romance


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romance

[O.Fr.,=something written in the popular language, i.e., a Romance languageRomance languages,
group of languages belonging to the Italic subfamily of the Indo-European family of languages (see Italic languages). Also called Romanic, they are spoken by about 670 million people in many parts of the world, but chiefly in Europe and the Western Hemisphere.
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]. The roman of the Middle Ages was a form of chivalric and romantic literature widely diffused throughout Europe from the 11th cent. With the Provençal troubadourstroubadours
, aristocratic poet-musicians of S France (Provence) who flourished from the end of the 11th cent. through the 13th cent. Many troubadours were noblemen and crusader knights; some were kings, e.g.
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 the roman was a form of narrative, originally sung but later recited before courts. The trouvèrestrouvères
, medieval poet-musicians of central and N France, fl. during the later 12th and the 13th cent. The trouvères imitated the troubadours of the south.
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 lengthened these into the chansons de gestechansons de geste
[Fr.,=songs of deeds], a group of epic poems of medieval France written from the 11th through the 13th cent. Varying in length from 1,000 to 20,000 lines, assonanced or (in the 13th cent.
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 and the romans d'aventures, or romances of love and adventure. It is from the latter class that the modern romance descends (see novelnovel,
in modern literary usage, a sustained work of prose fiction a volume or more in length. It is distinguished from the short story and the fictional sketch, which are necessarily brief.
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).

Bibliography

See studies by A. B. Taylor (1930, repr. 1969), G. Beer (1970), and E. Vinaver (1971).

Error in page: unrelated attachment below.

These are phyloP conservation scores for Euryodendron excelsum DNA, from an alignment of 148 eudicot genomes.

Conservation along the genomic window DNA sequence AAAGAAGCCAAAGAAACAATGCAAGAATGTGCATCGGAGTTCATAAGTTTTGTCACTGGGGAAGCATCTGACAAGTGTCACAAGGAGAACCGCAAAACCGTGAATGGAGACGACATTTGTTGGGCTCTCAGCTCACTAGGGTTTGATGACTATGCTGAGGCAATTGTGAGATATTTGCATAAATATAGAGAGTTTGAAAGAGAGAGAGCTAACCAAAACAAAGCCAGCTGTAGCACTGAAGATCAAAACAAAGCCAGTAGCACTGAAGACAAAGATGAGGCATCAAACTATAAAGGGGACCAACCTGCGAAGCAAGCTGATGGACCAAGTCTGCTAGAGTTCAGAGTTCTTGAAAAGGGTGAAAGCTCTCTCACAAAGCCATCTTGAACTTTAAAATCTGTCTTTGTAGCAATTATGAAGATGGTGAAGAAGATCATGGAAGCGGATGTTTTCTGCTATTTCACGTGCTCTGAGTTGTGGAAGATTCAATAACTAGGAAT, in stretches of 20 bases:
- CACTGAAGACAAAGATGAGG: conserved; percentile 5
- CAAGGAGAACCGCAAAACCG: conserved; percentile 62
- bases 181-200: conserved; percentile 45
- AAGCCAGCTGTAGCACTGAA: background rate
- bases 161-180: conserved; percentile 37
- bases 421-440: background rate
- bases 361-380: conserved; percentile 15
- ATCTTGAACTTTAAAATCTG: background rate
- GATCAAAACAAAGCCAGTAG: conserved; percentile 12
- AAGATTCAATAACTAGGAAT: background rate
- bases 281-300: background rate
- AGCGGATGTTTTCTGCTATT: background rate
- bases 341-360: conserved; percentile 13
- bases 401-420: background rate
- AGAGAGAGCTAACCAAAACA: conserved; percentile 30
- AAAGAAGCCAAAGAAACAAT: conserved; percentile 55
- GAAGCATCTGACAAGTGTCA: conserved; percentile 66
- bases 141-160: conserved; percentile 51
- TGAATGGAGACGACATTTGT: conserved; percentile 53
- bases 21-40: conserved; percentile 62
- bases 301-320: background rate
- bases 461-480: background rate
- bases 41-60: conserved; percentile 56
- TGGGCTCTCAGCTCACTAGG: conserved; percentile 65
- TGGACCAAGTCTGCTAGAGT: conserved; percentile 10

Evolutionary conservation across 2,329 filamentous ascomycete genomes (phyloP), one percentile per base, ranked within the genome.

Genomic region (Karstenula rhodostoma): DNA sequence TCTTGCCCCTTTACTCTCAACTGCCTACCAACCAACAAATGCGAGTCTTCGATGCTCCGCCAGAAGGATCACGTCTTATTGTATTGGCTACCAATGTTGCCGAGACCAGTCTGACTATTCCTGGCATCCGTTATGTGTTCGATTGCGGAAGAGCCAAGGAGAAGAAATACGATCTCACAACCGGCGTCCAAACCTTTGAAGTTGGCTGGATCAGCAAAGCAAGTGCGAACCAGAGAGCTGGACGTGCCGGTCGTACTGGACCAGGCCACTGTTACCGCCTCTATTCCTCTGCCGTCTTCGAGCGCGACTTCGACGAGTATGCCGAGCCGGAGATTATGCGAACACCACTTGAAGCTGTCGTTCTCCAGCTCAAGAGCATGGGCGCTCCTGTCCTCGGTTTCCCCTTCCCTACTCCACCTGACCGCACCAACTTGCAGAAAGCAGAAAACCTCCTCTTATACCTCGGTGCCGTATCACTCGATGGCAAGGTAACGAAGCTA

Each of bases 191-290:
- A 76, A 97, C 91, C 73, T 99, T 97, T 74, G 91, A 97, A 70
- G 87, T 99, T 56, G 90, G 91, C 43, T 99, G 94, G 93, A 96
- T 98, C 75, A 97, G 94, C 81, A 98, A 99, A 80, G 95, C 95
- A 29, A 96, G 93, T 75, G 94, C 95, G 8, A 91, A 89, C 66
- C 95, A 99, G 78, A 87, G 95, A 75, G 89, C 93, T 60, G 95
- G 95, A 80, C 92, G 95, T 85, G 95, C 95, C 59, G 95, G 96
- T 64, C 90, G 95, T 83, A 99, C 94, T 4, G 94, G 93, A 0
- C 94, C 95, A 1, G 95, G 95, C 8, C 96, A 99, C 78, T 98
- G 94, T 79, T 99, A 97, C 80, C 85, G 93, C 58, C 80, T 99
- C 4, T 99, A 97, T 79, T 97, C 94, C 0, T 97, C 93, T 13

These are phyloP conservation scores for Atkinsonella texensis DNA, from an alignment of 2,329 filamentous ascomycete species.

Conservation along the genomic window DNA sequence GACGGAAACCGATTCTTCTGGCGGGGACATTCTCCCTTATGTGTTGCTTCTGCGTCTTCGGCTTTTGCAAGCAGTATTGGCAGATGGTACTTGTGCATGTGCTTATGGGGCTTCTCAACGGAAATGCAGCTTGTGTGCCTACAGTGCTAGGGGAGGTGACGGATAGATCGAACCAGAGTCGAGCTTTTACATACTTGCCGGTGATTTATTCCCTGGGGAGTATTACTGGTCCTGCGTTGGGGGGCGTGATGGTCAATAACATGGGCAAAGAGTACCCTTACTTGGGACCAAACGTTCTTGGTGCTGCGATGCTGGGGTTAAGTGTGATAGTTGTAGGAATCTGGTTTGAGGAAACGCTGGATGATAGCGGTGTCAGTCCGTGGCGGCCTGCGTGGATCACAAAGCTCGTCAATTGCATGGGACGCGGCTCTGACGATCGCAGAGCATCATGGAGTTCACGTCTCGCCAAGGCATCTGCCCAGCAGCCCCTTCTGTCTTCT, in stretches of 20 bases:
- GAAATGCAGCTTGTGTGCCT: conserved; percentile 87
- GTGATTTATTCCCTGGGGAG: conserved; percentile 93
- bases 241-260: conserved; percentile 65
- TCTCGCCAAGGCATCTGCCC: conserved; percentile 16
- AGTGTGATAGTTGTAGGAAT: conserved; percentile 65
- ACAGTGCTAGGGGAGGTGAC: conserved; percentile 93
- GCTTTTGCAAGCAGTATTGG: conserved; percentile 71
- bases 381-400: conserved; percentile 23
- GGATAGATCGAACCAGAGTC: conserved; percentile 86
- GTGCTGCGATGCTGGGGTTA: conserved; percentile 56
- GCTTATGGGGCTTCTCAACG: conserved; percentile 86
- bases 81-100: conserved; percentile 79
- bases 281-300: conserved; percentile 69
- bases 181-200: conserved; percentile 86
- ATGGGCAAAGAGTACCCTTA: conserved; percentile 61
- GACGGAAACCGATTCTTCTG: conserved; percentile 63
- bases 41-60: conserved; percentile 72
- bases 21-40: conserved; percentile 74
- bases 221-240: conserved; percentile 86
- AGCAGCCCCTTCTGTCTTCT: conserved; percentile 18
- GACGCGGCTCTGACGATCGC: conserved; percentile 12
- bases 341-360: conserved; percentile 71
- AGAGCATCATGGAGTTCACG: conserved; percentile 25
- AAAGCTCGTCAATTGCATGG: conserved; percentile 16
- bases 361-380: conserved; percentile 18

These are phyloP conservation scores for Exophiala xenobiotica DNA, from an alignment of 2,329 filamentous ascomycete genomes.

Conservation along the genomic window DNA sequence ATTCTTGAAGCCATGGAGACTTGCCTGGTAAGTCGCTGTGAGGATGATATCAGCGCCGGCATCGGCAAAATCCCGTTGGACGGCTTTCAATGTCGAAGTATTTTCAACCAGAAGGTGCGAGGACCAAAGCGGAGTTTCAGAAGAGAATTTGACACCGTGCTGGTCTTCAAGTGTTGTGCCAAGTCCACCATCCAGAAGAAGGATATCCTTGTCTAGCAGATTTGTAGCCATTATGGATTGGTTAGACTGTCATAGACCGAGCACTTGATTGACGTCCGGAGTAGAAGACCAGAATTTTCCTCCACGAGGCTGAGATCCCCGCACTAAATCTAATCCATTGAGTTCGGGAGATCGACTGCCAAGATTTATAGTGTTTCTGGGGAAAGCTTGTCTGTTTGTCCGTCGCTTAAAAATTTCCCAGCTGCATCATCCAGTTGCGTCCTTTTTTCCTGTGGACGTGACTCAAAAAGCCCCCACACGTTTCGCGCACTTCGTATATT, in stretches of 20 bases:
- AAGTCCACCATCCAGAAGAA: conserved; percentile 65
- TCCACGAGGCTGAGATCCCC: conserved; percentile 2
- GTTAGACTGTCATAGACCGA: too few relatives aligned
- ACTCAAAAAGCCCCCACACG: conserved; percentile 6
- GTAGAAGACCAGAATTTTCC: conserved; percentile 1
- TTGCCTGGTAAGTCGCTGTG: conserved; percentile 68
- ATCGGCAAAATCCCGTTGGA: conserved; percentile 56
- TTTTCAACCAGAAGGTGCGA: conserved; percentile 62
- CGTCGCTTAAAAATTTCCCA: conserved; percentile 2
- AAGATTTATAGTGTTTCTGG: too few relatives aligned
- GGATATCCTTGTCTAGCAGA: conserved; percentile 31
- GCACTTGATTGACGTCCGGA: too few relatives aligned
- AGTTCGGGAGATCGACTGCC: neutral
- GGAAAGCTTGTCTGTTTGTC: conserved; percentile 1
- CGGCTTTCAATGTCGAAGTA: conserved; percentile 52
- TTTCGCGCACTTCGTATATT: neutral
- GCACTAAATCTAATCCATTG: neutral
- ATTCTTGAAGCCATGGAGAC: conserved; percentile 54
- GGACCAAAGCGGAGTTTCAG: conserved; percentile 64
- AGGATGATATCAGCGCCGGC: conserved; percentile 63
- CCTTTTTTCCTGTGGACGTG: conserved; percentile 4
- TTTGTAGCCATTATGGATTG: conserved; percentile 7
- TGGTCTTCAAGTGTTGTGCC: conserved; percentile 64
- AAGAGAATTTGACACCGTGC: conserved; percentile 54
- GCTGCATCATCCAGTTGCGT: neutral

romance

1. a narrative in verse or prose, written in a vernacular language in the Middle Ages, dealing with strange and exciting adventures of chivalrous heroes
2. any similar narrative work dealing with events and characters remote from ordinary life
3. the literary genre represented by works of these kinds
4. (in Spanish literature) a short narrative poem, usually an epic or historical ballad
5. a lyrical song or short instrumental composition having a simple melody
References in classic literature ?
Perhaps one of the most interesting of these Metrical Romances is that of Havelok the Dane.
But there are perchance, other readers, who have not found it useless to study the aesthetic and philosophic thought concealed in this book, and who have taken pleasure, while reading "Notre-Dame-de-Paris," in unravelling beneath the romance something else than the romance, and in following
Thus a swarm of foolish novels and monstrous romances will be produced, either to the great impoverishing of booksellers, or to the great loss of time and depravation of morals in the reader; nay, often to the spreading of scandal and calumny, and to the prejudice of the characters of many worthy and honest people.
But it must always be remembered that in such writing as Comedy and Romance the strict rules of motivation must be relaxed, and indeed in all literature, even in Tragedy, the idealization, condensation, and heightening which are the proper methods of Art require them to be slightly modified.
James], conspicuous to all the world on his mountain-pile of history and romance.
The romance, the novel, the drama are the picture of one.
sets forth with his court to a gallant hunting-match in Sherwood Forest, in which, as is not unusual for princes in romance, he falls in with a deer of extraordinary size and swiftness, and pursues it closely, till he has outstripped his whole retinue, tired out hounds and horse, and finds himself alone under the gloom of an extensive forest, upon which night is descending.
In your case, then, I'll admit there is a bit of romance," he confessed.
I wanted easy ways, and lovely things, and Romance and all that; but it just seemed I had no luck nohow and was only and expressly born for cooking and dishwashing.
Then, to complicate the ruin, she cut it down one third, and confidingly sent the poor little romance, like a picked robin, out into the big, busy world to try its fate.
Somehow it seemed to her that he was helping her to understand what she had never understood; and in her gratitude she was conscious of a most sisterly desire to help him, too--sisterly, save for one pang, not quite to be subdued, that for him she was without romance.
There is not a panel in the old wainscotting, but what, if it were endowed with the powers of speech and memory, could start from the wall, and tell its tale of horror--the romance of life, Sir, the romance of life